Glaucoma is the leading cause of blindness in the U.S. However, if it is detected and treated early, blindness or severe loss of vision can be prevented. Glaucoma occurs when pressure in the eyeball increases. If not detected and treated early, pressure damages the delicate optic (eye) nerve. If one is fortunate, glaucoma can be detected and treated before there is a build-up of pressure in the eye or eyes.
For unknown reasons, in glaucoma the fluid which bathes the eye and nourishes nearby tissues, drains out of the eye too slowly. As the fluid builds up, the pressure in the eye rises. The greater the pressure that builds up in the eye, the greater the damage to the optic nerve. Unless the pressure is controlled, it may damage the optic (eye) nerve and other parts of the eye. This disorder is more common in African-Americans and Latinos than in the general population.
Key Risk Factors for Glaucoma:
above 40 years of age
being African-American (significantly increased risk)
A comprehensive dilated eye exam can reveal more risk factors, such as high eye pressure, thinness of the cornea, and abnormal optic nerve anatomy. In some people with certain combinations of these high-risk factors, medicines in the form of eyedrops reduce the risk of developing glaucoma by about half.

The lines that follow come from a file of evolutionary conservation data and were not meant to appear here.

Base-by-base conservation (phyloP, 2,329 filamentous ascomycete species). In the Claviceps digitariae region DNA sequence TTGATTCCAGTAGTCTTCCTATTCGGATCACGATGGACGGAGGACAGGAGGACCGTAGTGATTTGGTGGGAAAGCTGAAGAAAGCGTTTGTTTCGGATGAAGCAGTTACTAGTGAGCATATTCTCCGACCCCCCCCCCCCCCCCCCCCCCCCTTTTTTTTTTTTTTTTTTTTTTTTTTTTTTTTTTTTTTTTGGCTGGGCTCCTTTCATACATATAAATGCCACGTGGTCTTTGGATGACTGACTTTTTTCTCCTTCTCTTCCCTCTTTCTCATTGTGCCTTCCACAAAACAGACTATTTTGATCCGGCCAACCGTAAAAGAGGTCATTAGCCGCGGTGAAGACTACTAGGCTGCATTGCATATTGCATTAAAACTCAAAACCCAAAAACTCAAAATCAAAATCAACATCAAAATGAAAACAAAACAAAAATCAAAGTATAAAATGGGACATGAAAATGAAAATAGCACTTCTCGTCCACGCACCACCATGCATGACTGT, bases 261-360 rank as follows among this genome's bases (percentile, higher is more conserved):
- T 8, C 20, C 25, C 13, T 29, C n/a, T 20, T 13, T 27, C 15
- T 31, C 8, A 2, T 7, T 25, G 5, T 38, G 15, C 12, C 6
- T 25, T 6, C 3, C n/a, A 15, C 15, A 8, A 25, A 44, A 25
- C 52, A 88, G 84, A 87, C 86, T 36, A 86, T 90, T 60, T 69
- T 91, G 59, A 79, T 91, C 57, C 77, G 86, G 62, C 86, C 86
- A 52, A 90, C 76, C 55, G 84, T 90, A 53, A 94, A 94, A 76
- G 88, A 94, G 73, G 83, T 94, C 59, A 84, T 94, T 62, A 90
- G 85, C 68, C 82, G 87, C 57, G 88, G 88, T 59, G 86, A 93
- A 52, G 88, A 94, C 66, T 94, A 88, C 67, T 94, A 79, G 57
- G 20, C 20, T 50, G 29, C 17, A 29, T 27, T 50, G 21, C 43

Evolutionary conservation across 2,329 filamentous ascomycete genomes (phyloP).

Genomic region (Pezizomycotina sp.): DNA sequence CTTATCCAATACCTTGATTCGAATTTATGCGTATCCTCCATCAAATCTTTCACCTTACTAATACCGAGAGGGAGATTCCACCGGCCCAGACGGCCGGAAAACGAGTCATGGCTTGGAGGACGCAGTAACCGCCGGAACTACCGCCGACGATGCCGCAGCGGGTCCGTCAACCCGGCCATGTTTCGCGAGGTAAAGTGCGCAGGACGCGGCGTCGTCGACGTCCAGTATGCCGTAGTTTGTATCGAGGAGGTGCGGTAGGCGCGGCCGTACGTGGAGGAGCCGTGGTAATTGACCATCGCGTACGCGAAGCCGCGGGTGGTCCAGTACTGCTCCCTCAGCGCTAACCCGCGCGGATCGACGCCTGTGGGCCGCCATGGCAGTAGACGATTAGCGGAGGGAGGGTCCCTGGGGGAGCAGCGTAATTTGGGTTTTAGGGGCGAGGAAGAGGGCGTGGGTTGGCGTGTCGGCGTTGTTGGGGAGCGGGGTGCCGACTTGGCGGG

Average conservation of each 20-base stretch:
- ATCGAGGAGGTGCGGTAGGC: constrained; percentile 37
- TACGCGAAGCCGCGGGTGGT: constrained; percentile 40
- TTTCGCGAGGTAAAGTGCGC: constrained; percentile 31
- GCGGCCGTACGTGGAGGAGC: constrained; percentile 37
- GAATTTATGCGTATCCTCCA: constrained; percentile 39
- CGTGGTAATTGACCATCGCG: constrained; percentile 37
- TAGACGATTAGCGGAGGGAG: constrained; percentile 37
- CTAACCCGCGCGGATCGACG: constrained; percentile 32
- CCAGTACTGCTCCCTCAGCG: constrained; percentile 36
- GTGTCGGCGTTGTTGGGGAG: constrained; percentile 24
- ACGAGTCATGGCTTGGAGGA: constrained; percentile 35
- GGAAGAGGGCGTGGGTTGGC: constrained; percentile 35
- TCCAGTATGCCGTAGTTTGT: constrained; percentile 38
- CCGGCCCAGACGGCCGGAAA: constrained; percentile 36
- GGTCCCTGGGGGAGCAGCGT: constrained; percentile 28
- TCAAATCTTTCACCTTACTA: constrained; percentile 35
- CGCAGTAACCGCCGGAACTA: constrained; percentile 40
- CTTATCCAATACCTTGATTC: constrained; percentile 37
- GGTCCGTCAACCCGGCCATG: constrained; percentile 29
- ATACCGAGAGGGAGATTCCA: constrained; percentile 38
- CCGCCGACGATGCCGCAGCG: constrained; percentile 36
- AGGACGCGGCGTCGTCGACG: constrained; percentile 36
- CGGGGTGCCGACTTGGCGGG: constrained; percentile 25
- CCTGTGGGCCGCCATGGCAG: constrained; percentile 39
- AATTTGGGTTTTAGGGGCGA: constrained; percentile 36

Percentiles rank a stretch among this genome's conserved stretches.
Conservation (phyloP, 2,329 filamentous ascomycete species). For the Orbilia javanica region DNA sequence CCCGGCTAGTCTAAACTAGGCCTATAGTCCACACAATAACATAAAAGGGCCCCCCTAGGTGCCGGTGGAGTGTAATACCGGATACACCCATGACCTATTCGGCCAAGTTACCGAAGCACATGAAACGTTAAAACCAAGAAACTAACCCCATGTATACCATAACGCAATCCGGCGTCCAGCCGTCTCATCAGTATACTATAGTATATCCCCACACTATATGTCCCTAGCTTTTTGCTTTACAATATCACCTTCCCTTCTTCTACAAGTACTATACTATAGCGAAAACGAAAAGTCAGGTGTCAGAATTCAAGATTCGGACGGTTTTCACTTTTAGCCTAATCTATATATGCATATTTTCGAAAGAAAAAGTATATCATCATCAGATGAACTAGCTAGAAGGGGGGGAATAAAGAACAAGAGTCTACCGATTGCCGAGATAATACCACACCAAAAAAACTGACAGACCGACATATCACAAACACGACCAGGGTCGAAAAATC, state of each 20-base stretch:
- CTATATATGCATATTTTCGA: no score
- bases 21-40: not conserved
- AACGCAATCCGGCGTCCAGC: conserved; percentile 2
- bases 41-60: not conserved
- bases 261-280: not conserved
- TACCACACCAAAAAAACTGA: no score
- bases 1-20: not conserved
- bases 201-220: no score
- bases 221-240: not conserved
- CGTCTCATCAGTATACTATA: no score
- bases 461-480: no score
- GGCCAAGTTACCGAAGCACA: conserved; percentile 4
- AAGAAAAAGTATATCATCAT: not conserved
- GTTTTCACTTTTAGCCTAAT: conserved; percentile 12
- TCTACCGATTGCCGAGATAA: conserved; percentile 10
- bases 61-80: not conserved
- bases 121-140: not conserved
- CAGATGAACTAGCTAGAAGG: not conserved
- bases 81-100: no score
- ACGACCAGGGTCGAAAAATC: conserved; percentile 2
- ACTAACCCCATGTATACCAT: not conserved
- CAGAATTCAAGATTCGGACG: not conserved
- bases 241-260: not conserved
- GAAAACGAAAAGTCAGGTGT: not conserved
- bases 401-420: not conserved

Glaucoma treatments include medicines, laser trabeculoplasty, conventional surgery, or a combination of any of these. While these treatments may save remaining vision, they do not improve sight already lost from glaucoma. Immediate treatment for early-stage, open-angle glaucoma can delay progression of the disease. That’s why early diagnosis is very important.
Another recommended source for information on glaucoma is Prevent Blindness America, formerly the National Society to Prevent Blindness. Tel. (800) 331-2020. Their website can be visited directly from our Resource Directory.
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